Read a PDF of our statement here.

Today, the NAACP Legal Defense and Educational Fund, Inc. (LDF) filed a public records request with Barbers Hill Independent School District (BHISD) Superintendent Greg Poole on behalf of Mr. De’Andre Arnold and his family. This request, which is being made pursuant to the Texas Public Information Act, seeks records that will provide more information on the district’s construction and enforcement of its dress and grooming code, following its decision to enforce punitive measures against Mr. Arnold if he did not cut his locs.*

“We have retained the NAACP Legal Defense and Educational Fund, Inc. (LDF) to represent our family in the investigation of legal claims stemming from the targeting of our son, De’Andre, because of his natural hair,” Sandy and David Arnold said. “LDF has a rich history of advocating for equal rights for Black students, and we know that they will work tirelessly on De’Andre’s behalf to help end natural hair discrimination in his school setting. While it is extremely unfortunate that our son has had to endure this targeted bias, we are hopeful that our efforts will create lasting change in school policies and practices in Texas.”

Mr. Arnold, an 18-year-old high school senior at Barbers Hill High School in Mont Belvieu, Texas, has been growing his locs since he was in seventh grade. This school year, BHISD officials informed Mr. Arnold that his locs violated the district’s dress code and grooming policy – and indicated that he must cut them or face disciplinary measures, including suspension and a ban from school activities, including graduation. Mr. Arnold refuses to cut his locs, which he emphasizes are an integral part of his identity and heritage.

“Mr. Arnold’s experience with racial hair discrimination is reprehensible and, regrettably, not uncommon. Over the years, LDF has worked repeatedly on behalf of students who have been subject to racially discriminatory dress and grooming policies and biased disciplinary actions, and we are firmly committed to doing the same for Mr. Arnold,” said Janai Nelson, LDF’s Associate Director-Counsel. “Black hair discrimination, in schools and in the workplace, has severe ramifications and is corrosive at its core. It infringes on the right of Black people to exist as their full selves – and frequently results in unjust consequences that limit their educational or employment opportunities, as Mr. Arnold’s experience aptly illustrates. We will work diligently to ensure that the district is held accountable for developing and implementing biased policies – and that it engages in reforms needed to fully address the damage it has caused.”

LDF’s request seeks copies of various records that may provide further insight into the district’s dress code policy. These documents include comprehensive parent, student, and employee communications about the dress code, its development, and any allowed exemptions; records of dress code enforcement and disciplinary actions disaggregated by race and gender; and any documents that outline district investigations of racial bias or hair bias, among others.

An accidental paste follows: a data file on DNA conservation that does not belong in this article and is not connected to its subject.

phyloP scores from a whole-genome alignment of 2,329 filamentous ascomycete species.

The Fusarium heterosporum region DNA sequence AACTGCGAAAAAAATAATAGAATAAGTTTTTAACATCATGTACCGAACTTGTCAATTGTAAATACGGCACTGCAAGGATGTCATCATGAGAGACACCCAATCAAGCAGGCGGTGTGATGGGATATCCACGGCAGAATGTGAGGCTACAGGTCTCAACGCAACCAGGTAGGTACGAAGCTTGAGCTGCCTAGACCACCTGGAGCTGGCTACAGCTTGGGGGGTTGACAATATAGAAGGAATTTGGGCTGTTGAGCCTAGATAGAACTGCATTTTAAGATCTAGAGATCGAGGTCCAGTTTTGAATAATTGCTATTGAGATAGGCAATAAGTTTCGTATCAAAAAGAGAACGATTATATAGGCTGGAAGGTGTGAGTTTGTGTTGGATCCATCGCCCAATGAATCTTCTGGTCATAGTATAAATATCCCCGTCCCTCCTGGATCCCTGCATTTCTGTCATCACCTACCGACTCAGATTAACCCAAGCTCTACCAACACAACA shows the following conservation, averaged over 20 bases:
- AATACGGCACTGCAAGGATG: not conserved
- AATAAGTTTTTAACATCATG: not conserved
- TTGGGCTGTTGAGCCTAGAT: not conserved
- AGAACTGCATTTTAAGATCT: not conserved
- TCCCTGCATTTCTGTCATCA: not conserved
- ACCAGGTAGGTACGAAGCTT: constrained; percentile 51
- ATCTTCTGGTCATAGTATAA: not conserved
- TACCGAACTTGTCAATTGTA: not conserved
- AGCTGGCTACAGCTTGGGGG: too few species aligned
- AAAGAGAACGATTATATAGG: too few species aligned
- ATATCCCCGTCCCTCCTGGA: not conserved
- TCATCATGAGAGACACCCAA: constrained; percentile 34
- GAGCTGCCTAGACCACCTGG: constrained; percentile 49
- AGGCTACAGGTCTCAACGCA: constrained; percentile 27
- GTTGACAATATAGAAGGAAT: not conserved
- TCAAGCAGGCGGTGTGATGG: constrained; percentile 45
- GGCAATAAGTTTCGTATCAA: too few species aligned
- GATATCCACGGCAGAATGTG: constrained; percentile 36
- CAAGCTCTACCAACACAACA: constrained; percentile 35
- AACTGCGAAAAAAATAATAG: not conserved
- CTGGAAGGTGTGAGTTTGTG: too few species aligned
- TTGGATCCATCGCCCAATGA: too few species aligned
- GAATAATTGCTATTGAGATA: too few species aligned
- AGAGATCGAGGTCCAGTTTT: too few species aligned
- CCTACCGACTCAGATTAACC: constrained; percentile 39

“School dress codes that profile, single out, or unfairly target Black students for wearing their natural hair are proxies for racial discrimination,” said Patricia Okonta, LDF’s Skadden Fellow. “Indeed, discriminatory hair policies perpetuate harmful stereotypes about African Americans, advancing a white supremacist myth of what is an acceptable appearance for Black students. This inherently threatens Black students’ mobility and success. We look forward to working on the Arnold family’s behalf to ensure that policies like these are no longer a part of the Texas school system.”

To learn more about Black hair discrimination and bias, please visit LDF’s hair discrimination web page.

All media inquiries related to the Arnold family should be directed to Phoebe Plagens, LDF’s Director of Media Relations. Ms. Plagens can be reached at pplagens@naacpldf.org.

* Terminology note: LDF uses the term “loc(s)” or “lock(s)” to refer to what some refer to as “dreadlock(s).”  The latter term derives from a description of Black hair locs as “dreadful” and “was used by English slave traders to refer to Africans’ hair, which had probably loc’d naturally on its own during the Middle Passage.” See Brown White, S., Releasing the Pursuit of Bouncin’ and Behavin’ Hair: Natural Hair as an Afrocentric Feminist Aesthetic for Beauty, 1 Int’l J. Media & Cultural Pol. 295, 965 n.3 (2005).

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Founded in 1940, the NAACP Legal Defense and Educational Fund, Inc. (LDF) is the nation’s first civil and human rights law organization. LDF has been completely separate from the National Association for the Advancement of Colored People (NAACP) since 1957—although LDF was originally founded by the NAACP and shares its commitment to equal rights. LDF’s Thurgood Marshall Institute is a multi-disciplinary and collaborative hub within LDF that launches targeted campaigns and undertakes innovative research to shape the civil rights narrative. In media attributions, please refer to us as the NAACP Legal Defense Fund or LDF.

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